Administrative Law

Topics: Decision making, Administrative law, Law Pages: 25 (8441 words) Published: October 13, 2013
Administrative Law- GPR 203
Module 2: EVENING
Lecture Notes
By: Prof. Migai Akech

Lecture 1 and 2: Thursday October 2012 – B3 5.30-8.30 PM
INTRODUCTION
Definition
Administrative law is the law relating to the control relating to government power. The primary purpose of administrative law is to keep the powers of government within their legal bounds, so as to protect citizens against abuse. Nature and Purpose of Administrative law

Article 47 of the constitution
(1) Every person has the right to administrative action that is expeditious, efficient, lawful, reasonable and procedurally fair. (2) If a right or fundamental freedom of a person has been or is likely to be adversely affected by administrative action, the person has the right to be given written reasons for the action. (3) Parliament shall enact legislation to give effect to the rights in clause (1) and that legislation shall— (a) Provide for the review of administrative action by a court or, If appropriate, an independent and impartial tribunal; and (b) Promote efficient administration.

It deals with how power is acquired, used and how to remedy improper use of power. What is Power?
Steven Lukes in his book: Power a Radical View defines power as the capacity to dominate other beings. That domination is expressed in three ways:
1. A person ‘A’ can exercise power over ‘B’ by making ‘B’ act in a manner that is not in the interest of B. It is a one dimensional decision making power. Example: One person wins a political struggle against another then imposes his will by punishing them if they don’t cooperate. The winner takes it all and ‘A’ imposes his will by threatening. 2. Person ‘A’ can impose power over ‘B’ by creating barriers to the public airing policy conflicts and thus ensures public knowledge to things that are harmless to ‘A’. It discourages/ makes its hard for the other person to express themselves and demands for change are suffocated. It is a non decision making power and it favours the elite. Example: The Chinese child labour policies and criminalisation of treason. 3. Person ‘A’ determines his wants thus suppressing B’s interests by controlling how ‘B’ thinks by thought control. It is mainly done through mass media. What does law have to do with power?

1. Law regulates power by insisting that the exercise of power is democratic i.e. Participatory and democratic(accountable) 2. The purpose of the law is to protect individuals from abuse of power 3. Law promotes the value of things we care about as human beings. Dawn Oliver argues that there are a number of values that are moral tenets of how life ought to be for an individual in a democratic society. These values include:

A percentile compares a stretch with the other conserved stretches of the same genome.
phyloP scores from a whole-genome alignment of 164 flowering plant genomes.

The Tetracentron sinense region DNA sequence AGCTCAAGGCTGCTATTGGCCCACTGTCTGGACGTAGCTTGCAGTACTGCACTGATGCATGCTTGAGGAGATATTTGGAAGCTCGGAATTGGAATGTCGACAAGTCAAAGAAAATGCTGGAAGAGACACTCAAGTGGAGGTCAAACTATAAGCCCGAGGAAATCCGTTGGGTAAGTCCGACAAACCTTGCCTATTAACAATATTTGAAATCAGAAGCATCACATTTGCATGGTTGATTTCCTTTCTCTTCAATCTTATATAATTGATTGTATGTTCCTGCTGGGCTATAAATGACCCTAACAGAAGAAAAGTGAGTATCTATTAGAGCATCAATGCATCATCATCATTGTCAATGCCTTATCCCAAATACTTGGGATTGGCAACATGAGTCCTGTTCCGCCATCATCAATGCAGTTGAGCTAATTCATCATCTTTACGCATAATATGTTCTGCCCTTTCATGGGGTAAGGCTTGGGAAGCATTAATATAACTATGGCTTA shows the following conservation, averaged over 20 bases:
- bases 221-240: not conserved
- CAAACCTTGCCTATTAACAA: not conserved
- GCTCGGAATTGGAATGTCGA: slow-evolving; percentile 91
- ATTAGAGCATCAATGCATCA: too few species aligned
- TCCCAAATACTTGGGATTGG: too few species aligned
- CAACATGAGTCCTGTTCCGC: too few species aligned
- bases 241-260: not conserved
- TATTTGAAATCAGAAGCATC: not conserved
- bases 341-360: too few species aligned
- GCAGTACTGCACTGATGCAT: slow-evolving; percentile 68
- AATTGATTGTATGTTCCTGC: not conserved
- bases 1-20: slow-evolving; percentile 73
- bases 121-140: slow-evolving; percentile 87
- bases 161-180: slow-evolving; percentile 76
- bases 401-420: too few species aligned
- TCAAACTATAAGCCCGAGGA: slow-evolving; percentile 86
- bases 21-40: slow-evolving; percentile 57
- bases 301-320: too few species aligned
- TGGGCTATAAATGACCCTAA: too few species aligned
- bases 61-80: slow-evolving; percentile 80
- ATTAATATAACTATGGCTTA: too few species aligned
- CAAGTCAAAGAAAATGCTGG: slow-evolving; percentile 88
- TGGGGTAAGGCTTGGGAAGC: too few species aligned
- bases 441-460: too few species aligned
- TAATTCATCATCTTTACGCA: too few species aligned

1. Autonomy – Freedom to make ones decisions
2. Dignity – The quality of being worthy
3. Equal respect – Being treated as a citizen
4. Status – A sense of belonging to a society
5. Security – Ability to trust and rely upon others with whom you deal with Democratic Governance; as a right but Insufficient
Thomas Frank argues that the right to democratic governance involves the right of citizens to be involved in governance. E.g. The right to vote. We must trust that if the government says it will do something that it will deliver. It enhances legitimacy and enhances our trust in government, and our willingness to cope with the government. We must be able to rely on it. That is why it becomes important for the law in the context of the principle of legitimate application to say that if as a public authority you have made a promise, then you must see to it, because that promise enhances order, good administration and good life. The expectation from Oliver is that when those who hold power wield and exercise it, they will take these views into point honour, implement and adhere to these views when they exercise power. We can therefore argue from this premise, that it is likely that these values will be protected where the exercise of power is...
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